When the answer came to her, she nearly dropped the soup bowl. Could she possibly speak to her brother through the Ainaglin?
Novarwen wasted no time. Leaping to her feet and setting down the bowl, she caught the Ainaglin in her hand and blanked her mind. Let me see my brother, she thought clearly. Let me see Legolas.
But the Ainaglin showed her nothing. Irrational fear rose in her and nearly choked her. Could he have died, somehow? But how? How? She forced herself to be calm, because the darkness of the Ainaglin was flickering out of life as she grew more panicked. Theryn, she thought next. Let me see Theryn.
This time the Ainaglin complied, and Novarwen swallowed tears as his face came into the Ainaglin. He was mounted on horseback, and a great company was around him. The Rohirrim, she thought. They’re riding out. She called out to Theryn, saying his name as loud as she could in her mind, but he was concentrated on the long ride and battle he had before him, and he could not hear her. Again she tried, but he couldn’t hear.
Anyone, she thought desperately. Anyone at all! Valar help me, I must tell someone! She sent her mind out among the whole host, trying to find a mind that would be receptive to her. And, miracle of miracles, she felt one, a frightened, nervous, heartbroken, exhilarated mind that seemed familiar… Novarwen gasped as she realized, with a feeling of shock and jubilation, who it was. Éowyn! she cried. Éowyn, can you hear me? It’s Novarwen!
Éowyn’s face, partially concealed by her helmet, registered shock at hearing Novarwen’s voice inside her head. Novarwen? she gasped, her thoughts wild and scattered. What – how –
I just learned how to speak in minds, Novarwen told her. Listen carefully, Éowyn, because I just found this out and I must tell someone.
It’s not exactly a wonderful time for me! Éowyn protested weakly.
Oh – all right. Tell me quickly.
Éowyn, I am supposed to do something very important soon. I don’t know what it is, but Galadriel thinks it’s important. Do you remember the night when Pippin and I –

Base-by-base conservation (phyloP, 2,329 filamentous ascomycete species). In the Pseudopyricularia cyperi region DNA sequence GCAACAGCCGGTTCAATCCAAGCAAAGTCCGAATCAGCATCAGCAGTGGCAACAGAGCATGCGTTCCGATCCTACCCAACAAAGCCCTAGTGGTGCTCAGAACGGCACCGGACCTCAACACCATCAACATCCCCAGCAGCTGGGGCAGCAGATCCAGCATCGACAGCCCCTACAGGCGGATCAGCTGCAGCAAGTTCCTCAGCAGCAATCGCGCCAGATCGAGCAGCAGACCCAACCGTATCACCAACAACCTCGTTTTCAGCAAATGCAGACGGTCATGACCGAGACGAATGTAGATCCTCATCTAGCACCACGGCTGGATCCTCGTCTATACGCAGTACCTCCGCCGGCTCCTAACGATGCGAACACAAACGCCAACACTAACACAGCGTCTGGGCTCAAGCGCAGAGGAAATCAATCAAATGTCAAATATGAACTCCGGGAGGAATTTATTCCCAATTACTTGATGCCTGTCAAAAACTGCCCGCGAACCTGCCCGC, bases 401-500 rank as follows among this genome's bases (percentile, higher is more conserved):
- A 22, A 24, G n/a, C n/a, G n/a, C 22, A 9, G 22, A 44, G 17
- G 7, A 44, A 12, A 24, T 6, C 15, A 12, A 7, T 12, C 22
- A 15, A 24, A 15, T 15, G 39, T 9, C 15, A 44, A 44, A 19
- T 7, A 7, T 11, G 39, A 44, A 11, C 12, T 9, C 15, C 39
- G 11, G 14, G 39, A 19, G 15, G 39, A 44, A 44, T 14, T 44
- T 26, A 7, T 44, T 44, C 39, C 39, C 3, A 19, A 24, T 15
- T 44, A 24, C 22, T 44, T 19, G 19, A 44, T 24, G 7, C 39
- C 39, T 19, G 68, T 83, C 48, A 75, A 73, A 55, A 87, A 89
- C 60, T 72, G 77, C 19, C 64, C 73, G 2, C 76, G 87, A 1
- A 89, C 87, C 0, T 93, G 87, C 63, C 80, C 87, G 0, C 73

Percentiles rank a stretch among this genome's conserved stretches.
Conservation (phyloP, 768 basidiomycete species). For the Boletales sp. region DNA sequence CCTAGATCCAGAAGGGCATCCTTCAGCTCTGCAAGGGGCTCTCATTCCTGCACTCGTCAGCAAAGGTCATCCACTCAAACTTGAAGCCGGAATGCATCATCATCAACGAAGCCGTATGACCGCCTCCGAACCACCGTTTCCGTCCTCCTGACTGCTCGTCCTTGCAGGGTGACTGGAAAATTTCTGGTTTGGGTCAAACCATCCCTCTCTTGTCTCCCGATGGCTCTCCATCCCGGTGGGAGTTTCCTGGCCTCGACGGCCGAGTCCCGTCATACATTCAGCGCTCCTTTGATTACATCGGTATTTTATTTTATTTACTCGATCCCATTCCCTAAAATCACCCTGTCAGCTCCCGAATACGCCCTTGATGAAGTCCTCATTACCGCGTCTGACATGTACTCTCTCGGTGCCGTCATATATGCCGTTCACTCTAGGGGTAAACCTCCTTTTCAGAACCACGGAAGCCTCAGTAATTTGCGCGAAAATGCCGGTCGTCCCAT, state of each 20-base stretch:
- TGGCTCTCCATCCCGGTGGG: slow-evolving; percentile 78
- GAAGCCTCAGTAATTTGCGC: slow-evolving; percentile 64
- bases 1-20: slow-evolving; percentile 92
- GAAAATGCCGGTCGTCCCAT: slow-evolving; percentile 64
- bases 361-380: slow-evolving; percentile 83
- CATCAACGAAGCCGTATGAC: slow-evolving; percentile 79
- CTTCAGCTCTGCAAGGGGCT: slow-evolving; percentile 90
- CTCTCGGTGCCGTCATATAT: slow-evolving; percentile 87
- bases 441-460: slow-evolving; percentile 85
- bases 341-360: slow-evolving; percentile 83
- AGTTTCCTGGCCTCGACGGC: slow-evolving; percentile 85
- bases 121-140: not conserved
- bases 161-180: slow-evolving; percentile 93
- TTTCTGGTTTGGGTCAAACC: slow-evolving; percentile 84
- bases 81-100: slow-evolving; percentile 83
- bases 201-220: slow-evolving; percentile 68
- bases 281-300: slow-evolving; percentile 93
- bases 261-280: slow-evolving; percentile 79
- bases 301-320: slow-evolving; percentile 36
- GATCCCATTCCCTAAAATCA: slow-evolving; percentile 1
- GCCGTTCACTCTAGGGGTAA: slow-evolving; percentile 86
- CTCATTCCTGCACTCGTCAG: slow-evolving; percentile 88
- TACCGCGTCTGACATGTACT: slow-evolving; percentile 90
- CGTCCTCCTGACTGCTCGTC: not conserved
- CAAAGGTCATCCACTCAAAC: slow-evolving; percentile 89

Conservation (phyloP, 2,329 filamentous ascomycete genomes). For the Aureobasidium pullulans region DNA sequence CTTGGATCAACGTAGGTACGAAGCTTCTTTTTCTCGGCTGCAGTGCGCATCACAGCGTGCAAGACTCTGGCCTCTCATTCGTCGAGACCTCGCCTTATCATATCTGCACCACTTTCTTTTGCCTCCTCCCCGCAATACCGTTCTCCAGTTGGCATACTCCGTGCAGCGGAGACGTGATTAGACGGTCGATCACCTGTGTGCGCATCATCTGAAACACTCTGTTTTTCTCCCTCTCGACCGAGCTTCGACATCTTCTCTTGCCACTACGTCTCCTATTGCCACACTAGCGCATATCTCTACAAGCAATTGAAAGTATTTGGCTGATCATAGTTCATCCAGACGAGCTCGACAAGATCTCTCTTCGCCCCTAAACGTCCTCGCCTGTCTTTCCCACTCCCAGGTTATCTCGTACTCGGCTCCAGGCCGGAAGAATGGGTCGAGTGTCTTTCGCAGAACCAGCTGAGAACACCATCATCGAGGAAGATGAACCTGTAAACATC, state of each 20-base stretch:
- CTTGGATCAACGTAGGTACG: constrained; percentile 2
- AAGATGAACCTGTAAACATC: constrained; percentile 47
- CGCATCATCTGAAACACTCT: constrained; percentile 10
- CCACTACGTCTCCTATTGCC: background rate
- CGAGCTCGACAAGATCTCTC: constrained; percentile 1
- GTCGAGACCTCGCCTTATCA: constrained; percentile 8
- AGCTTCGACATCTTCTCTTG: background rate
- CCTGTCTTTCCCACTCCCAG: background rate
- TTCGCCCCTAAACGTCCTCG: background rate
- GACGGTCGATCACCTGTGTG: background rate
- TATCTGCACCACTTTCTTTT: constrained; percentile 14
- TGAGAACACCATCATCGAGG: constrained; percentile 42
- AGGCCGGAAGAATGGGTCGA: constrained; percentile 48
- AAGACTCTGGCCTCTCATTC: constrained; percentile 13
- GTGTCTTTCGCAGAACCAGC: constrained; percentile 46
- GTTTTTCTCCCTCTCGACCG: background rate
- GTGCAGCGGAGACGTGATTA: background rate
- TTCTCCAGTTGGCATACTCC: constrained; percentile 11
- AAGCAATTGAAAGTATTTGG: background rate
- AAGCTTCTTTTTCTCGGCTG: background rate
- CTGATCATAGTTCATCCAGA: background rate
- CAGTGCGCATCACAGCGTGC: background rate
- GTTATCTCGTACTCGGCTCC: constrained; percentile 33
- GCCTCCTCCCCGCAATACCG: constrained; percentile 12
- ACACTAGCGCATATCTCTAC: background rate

Of course I do! Éowyn cut in. So – those words you said – that was about you?
Apparently so, Novarwen answered wryly. I just needed to let someone know. Thank you. She was about to withdraw from Éowyn’s mind, but she added, Good luck, before she pulled out.
She was back in her room, holding the Ainaglin. Shaking, Novarwen wrapped it up and put it away. Outside, a voice called, “Open the gate!” And she heard – Oh, don’t let it be so, please, not now – she heard the heavy tread of thousands of booted feet marching toward Minas Tirith.
Novarwen ran to the balcony, her eyes frantically raking the city. Far, far below, she saw the gate open, and her heart clenched in pain as she saw the single horse, dragging a body behind it, come through the gate and into the city – last of the men who had ridden out only that morning to defend Osgiliath. Tears pricked her eyes. Who was that last man, that solitary survivor of the courageous last stand in the doomed riverside city?
Then her eyes traveled up, past the man being pulled into the city, and in the moments before the gate closed, Novarwen saw the armies. Her heart sank, and she clutched the balcony, weak in the knees with terror. A mass of seething Orcs, trolls pushing huge siege towers, and the terrifying steady pound of their feet. As they drew closer, she could hear their drums. Novarwen sat down carefully on the ground, dropped her head into her hands, and gave in to bitter sobs that racked her whole body with the fear and anguish of the desperate.